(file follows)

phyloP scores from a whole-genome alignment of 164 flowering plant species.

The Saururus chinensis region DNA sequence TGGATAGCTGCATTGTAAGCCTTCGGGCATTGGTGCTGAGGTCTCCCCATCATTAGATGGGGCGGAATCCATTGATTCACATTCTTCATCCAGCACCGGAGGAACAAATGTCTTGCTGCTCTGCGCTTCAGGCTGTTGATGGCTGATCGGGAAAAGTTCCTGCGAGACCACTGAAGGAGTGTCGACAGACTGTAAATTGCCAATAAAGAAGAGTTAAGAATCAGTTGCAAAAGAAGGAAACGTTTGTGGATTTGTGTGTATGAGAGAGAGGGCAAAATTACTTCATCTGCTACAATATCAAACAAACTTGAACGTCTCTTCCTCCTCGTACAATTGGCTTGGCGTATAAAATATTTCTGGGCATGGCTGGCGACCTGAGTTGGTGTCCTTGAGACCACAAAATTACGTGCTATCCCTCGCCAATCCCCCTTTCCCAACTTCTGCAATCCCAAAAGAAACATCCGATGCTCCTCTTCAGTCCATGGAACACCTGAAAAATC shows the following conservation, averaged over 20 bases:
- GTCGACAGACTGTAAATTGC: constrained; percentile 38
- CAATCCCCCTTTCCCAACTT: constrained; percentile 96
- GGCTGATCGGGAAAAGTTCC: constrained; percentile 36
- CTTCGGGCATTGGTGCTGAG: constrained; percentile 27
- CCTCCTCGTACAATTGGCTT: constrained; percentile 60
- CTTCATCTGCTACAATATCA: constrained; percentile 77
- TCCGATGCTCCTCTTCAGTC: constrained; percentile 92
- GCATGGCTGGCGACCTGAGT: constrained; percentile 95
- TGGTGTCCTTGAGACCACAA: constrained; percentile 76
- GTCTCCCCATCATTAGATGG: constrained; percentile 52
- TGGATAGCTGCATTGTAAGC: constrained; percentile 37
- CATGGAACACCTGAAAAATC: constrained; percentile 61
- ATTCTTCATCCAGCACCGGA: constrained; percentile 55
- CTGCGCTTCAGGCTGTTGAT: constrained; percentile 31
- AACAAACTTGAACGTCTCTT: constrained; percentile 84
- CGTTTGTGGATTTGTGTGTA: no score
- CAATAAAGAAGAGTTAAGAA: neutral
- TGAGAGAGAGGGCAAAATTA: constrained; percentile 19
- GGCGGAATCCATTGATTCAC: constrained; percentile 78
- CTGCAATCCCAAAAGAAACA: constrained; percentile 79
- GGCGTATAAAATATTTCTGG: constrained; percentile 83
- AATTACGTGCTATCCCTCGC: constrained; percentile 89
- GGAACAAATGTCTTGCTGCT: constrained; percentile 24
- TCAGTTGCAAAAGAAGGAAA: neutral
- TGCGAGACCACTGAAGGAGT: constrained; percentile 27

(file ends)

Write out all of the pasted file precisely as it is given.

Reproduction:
phyloP scores from a whole-genome alignment of 164 flowering plant species.

The Saururus chinensis region DNA sequence TGGATAGCTGCATTGTAAGCCTTCGGGCATTGGTGCTGAGGTCTCCCCATCATTAGATGGGGCGGAATCCATTGATTCACATTCTTCATCCAGCACCGGAGGAACAAATGTCTTGCTGCTCTGCGCTTCAGGCTGTTGATGGCTGATCGGGAAAAGTTCCTGCGAGACCACTGAAGGAGTGTCGACAGACTGTAAATTGCCAATAAAGAAGAGTTAAGAATCAGTTGCAAAAGAAGGAAACGTTTGTGGATTTGTGTGTATGAGAGAGAGGGCAAAATTACTTCATCTGCTACAATATCAAACAAACTTGAACGTCTCTTCCTCCTCGTACAATTGGCTTGGCGTATAAAATATTTCTGGGCATGGCTGGCGACCTGAGTTGGTGTCCTTGAGACCACAAAATTACGTGCTATCCCTCGCCAATCCCCCTTTCCCAACTTCTGCAATCCCAAAAGAAACATCCGATGCTCCTCTTCAGTCCATGGAACACCTGAAAAATC shows the following conservation, averaged over 20 bases:
- GTCGACAGACTGTAAATTGC: constrained; percentile 38
- CAATCCCCCTTTCCCAACTT: constrained; percentile 96
- GGCTGATCGGGAAAAGTTCC: constrained; percentile 36
- CTTCGGGCATTGGTGCTGAG: constrained; percentile 27
- CCTCCTCGTACAATTGGCTT: constrained; percentile 60
- CTTCATCTGCTACAATATCA: constrained; percentile 77
- TCCGATGCTCCTCTTCAGTC: constrained; percentile 92
- GCATGGCTGGCGACCTGAGT: constrained; percentile 95
- TGGTGTCCTTGAGACCACAA: constrained; percentile 76
- GTCTCCCCATCATTAGATGG: constrained; percentile 52
- TGGATAGCTGCATTGTAAGC: constrained; percentile 37
- CATGGAACACCTGAAAAATC: constrained; percentile 61
- ATTCTTCATCCAGCACCGGA: constrained; percentile 55
- CTGCGCTTCAGGCTGTTGAT: constrained; percentile 31
- AACAAACTTGAACGTCTCTT: constrained; percentile 84
- CGTTTGTGGATTTGTGTGTA: no score
- CAATAAAGAAGAGTTAAGAA: neutral
- TGAGAGAGAGGGCAAAATTA: constrained; percentile 19
- GGCGGAATCCATTGATTCAC: constrained; percentile 78
- CTGCAATCCCAAAAGAAACA: constrained; percentile 79
- GGCGTATAAAATATTTCTGG: constrained; percentile 83
- AATTACGTGCTATCCCTCGC: constrained; percentile 89
- GGAACAAATGTCTTGCTGCT: constrained; percentile 24
- TCAGTTGCAAAAGAAGGAAA: neutral
- TGCGAGACCACTGAAGGAGT: constrained; percentile 27